Copyright © 2012 by Nobo Komagata (,

Is Lance Armstrong Still a Hero?

Nobo Komagata

November 14, 2012

“Yes,” say at least several on-line articles. According to most of these, Lance Armstrong still is a hero as a cancer survivor and also because of the much money he raised in support of fighting cancer. But would the money really be “clean” if it is the result of cheating? Surely, we can find on-line articles saying “no” to the same question. However, I do not think that the question actually matters. What matters, in my opinion, is (slightly) increased awareness about cheating.

An obvious observation is that before and after Lance Armstrong's doping charge, many people's perception about him has changed, even though the fact, whatever it is, stays the same. Before the doping scandal, Lance Armstrong was no doubt a hero. And there must be many other “Lance Armstrongs” who are still worshiped as a hero. Then, it seems rather meaningless to label a person as a hero or a cheater, based on the limited information available to us. What matters more is how we think about our attitude about cheating.

Both before and after the doping charge, Lance Armstrong must be aware of what was going on. There must be a cheater in him. At the same time, there must be a fair player in him as well. In fact, every one of us must have a cheater and a fair player in us. Often, both of them are hidden deep inside us. Occasionally, one or both of them surface and take over.

In many cases, our cheaters show up due to social pressure. For example, we are often pressed to win. We are obsessed with competitions. Since winning is so much valued, we often try to do it at all cost. There are numerous examples (Callahan, 2004), including the relatively recent high-profile cheating case at Harvard University. We might think that there are unhealthy and healthy competitions. However, according to Alfie Kohn (1968) competitions are basically all unhealthy and problematic. Krishnamurti (1963) even points out that one of the main sources of problems, especially in the context of learning and education, is comparison. On the other hand, if we do things when we are genuinely interested in the process of doing them, we could be free from the pressure of competition and comparison. If our society as a whole reconsiders its madness about competition and values our own intrinsic motivation, our attitude may change. Then, the instances of cheating may go down dramatically.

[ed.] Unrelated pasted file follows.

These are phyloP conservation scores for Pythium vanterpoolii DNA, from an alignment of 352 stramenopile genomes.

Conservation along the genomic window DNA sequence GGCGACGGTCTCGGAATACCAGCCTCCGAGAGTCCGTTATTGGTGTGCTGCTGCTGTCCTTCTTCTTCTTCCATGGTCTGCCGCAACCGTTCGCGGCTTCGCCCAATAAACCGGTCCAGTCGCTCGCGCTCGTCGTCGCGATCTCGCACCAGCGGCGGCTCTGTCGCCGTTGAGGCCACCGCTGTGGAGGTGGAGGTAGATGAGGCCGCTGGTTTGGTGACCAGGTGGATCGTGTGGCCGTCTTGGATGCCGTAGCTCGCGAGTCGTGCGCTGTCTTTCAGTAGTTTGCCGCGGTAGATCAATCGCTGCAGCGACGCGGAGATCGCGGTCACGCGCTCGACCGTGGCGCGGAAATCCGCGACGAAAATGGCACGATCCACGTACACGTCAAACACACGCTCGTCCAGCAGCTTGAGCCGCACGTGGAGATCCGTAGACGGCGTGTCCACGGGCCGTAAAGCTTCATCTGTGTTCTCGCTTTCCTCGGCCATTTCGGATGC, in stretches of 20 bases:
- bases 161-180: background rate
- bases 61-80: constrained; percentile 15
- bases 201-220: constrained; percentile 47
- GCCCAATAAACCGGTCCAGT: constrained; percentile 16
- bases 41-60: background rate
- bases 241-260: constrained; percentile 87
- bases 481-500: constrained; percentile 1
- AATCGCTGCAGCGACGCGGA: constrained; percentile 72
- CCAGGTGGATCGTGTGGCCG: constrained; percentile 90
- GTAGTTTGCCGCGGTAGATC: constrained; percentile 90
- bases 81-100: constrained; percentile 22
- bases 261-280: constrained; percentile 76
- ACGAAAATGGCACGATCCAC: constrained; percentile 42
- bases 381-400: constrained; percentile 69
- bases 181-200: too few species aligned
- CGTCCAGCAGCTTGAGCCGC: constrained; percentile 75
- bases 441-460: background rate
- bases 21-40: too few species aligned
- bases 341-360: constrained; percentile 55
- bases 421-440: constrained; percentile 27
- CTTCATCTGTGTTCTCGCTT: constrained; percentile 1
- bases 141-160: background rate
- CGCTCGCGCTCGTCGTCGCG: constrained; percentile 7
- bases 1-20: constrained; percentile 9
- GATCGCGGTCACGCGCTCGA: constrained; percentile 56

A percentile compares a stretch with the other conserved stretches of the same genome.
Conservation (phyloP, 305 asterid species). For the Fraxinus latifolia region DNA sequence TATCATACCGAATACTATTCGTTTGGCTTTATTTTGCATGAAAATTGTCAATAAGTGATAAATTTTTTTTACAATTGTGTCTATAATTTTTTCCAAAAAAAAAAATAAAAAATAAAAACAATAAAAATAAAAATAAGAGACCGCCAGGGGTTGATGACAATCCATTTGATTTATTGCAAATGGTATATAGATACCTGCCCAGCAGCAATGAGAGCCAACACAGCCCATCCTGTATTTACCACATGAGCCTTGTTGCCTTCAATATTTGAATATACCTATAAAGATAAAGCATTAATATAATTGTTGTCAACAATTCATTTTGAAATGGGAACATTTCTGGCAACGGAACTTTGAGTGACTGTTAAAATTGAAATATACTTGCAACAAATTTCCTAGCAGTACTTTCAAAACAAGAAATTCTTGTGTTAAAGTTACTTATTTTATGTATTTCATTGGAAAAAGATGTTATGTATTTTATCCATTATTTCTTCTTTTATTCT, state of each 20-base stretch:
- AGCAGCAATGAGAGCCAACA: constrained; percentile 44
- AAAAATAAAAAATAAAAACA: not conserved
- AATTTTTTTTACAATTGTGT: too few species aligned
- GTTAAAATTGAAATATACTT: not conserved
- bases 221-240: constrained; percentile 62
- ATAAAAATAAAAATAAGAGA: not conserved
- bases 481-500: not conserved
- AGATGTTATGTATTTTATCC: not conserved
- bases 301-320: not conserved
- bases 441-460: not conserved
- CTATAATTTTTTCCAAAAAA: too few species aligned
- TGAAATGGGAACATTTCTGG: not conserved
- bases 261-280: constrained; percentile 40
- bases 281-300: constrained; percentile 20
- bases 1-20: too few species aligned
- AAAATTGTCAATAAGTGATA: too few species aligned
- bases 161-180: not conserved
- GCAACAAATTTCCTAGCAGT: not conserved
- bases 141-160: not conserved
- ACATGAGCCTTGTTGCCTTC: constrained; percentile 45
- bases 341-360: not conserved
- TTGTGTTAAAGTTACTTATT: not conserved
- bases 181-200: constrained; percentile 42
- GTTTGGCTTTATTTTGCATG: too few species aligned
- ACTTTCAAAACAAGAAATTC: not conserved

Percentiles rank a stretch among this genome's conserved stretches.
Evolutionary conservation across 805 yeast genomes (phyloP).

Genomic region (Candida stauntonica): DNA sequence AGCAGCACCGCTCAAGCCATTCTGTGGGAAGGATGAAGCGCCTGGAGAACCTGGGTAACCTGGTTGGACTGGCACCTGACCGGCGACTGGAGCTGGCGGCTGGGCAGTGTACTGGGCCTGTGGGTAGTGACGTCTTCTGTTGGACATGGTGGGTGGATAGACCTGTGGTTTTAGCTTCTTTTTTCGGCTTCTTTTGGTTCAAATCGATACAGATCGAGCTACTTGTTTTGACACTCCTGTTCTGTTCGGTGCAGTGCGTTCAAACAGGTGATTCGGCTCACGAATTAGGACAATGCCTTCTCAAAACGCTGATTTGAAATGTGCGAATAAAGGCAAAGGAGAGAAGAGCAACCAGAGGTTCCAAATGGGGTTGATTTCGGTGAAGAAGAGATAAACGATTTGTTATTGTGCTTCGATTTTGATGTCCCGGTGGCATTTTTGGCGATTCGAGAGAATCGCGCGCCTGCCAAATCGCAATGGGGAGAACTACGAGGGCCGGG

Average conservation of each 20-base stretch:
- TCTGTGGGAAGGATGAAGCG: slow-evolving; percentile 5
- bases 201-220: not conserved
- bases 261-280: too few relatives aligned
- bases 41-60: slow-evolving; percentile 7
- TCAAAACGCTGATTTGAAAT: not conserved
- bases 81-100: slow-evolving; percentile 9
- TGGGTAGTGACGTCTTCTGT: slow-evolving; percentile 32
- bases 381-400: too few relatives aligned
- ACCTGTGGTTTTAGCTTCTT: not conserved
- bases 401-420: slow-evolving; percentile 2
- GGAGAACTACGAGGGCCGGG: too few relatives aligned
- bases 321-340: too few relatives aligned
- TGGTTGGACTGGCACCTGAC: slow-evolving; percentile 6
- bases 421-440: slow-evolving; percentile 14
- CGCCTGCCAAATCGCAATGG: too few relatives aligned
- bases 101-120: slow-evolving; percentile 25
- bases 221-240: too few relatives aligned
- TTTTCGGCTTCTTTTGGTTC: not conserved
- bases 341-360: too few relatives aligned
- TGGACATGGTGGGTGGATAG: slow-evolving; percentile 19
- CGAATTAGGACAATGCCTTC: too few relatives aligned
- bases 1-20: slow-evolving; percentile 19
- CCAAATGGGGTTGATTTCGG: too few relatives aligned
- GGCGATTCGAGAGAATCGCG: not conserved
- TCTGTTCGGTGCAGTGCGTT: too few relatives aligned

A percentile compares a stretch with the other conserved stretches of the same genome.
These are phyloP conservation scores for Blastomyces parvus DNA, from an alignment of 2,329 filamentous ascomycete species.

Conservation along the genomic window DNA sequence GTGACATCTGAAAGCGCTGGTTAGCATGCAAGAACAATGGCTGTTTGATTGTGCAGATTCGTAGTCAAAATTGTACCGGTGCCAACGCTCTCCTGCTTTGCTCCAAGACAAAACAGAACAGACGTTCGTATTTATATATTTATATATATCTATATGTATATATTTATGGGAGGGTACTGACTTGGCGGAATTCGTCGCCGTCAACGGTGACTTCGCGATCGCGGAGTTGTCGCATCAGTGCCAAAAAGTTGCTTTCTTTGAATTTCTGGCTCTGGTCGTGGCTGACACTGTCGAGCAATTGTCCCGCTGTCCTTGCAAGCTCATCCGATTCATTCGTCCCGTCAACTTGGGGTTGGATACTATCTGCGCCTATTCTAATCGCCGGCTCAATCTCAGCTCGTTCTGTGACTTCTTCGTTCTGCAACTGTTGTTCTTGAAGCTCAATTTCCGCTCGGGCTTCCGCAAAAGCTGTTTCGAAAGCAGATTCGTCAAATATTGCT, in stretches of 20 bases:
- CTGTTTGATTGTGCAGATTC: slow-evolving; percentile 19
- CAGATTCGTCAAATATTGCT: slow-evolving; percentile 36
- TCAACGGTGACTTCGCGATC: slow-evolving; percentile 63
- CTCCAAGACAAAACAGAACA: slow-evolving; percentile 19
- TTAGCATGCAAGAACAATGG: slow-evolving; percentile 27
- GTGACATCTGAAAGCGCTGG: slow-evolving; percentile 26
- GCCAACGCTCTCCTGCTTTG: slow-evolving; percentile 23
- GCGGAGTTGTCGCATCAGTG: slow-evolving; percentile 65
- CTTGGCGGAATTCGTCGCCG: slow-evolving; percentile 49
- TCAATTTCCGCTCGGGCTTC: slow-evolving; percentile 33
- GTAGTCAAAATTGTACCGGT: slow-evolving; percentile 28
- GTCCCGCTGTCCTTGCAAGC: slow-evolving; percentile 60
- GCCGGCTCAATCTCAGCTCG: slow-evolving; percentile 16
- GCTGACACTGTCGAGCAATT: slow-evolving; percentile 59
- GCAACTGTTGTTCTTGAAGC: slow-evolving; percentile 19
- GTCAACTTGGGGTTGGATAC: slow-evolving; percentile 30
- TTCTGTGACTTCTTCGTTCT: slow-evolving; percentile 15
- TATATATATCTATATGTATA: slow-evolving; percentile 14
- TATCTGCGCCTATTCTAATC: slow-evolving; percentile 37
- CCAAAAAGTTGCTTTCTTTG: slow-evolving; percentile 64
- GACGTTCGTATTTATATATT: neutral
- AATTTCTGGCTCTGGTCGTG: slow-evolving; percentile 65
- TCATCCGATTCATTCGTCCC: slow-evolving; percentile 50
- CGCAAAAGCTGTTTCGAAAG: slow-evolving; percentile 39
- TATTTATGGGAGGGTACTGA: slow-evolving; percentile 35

Returning to the presence of a cheater and a fair player within us, an analogous point discussed by Tich Nhat Hanh (2001) seems helpful. That is, we all have anger and compassion deep inside us. Sure, it is natural to have both positive and negative feelings in us. However, it is important to tender the negative feeling when it is still a “seed” and cultivate it into compassion. We could do the same to the cheater and the fair player in us. We need to be clearly aware of the cheater inside us, tender it when it pops up, and then cultivate it into a fair player. To be able to do this, we surely need the strong sense of fairness.


Callahan, David. 2004. The cheating culture: why more Americans are doing wrong to get ahead. Orlando, FL: Harcourt.

Hanh, Thich Nhat. 2001. Anger: wisdom for cooling the flames. New York: Riverhead Books.

Kohn, Alfie. 1986. No contest: the case against competition. Boston: Houghton Mifflin.

Krishnamurti, J. 1963. Life ahead. New York: Harper & Row.